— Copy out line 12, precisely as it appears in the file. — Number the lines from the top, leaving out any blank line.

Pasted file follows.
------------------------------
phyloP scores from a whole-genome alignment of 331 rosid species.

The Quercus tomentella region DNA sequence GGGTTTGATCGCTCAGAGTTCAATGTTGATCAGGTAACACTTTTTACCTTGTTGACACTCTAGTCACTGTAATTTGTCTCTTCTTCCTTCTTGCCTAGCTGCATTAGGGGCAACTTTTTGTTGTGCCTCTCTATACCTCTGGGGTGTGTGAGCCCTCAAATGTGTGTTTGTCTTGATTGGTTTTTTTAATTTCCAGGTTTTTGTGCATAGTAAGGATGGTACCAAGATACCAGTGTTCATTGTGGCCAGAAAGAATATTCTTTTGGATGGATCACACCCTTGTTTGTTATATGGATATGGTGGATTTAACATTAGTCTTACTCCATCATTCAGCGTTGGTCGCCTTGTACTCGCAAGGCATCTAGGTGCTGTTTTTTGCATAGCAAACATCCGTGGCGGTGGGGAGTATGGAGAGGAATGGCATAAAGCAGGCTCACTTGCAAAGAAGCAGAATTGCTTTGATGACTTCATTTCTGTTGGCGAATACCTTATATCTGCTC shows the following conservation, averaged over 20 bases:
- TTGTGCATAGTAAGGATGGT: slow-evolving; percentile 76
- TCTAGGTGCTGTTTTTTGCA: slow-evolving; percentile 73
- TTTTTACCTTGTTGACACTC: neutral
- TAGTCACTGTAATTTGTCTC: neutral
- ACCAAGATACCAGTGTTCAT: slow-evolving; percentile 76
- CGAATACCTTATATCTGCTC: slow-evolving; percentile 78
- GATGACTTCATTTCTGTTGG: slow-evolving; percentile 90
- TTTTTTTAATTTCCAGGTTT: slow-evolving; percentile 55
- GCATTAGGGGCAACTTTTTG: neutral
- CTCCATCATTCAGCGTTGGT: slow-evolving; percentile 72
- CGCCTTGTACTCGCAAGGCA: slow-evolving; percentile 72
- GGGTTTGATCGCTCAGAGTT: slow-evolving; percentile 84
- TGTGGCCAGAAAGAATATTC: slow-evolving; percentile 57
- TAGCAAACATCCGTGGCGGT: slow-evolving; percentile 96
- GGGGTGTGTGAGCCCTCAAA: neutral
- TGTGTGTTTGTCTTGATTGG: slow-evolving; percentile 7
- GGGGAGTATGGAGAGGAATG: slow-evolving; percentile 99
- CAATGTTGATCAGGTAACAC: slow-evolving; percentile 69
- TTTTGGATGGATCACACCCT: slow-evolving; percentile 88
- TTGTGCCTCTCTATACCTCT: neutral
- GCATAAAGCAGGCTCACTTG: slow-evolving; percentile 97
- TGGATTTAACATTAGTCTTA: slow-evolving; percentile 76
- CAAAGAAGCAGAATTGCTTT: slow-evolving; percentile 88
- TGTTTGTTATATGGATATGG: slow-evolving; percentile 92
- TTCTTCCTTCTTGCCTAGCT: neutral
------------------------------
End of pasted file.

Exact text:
- CTCCATCATTCAGCGTTGGT: slow-evolving; percentile 72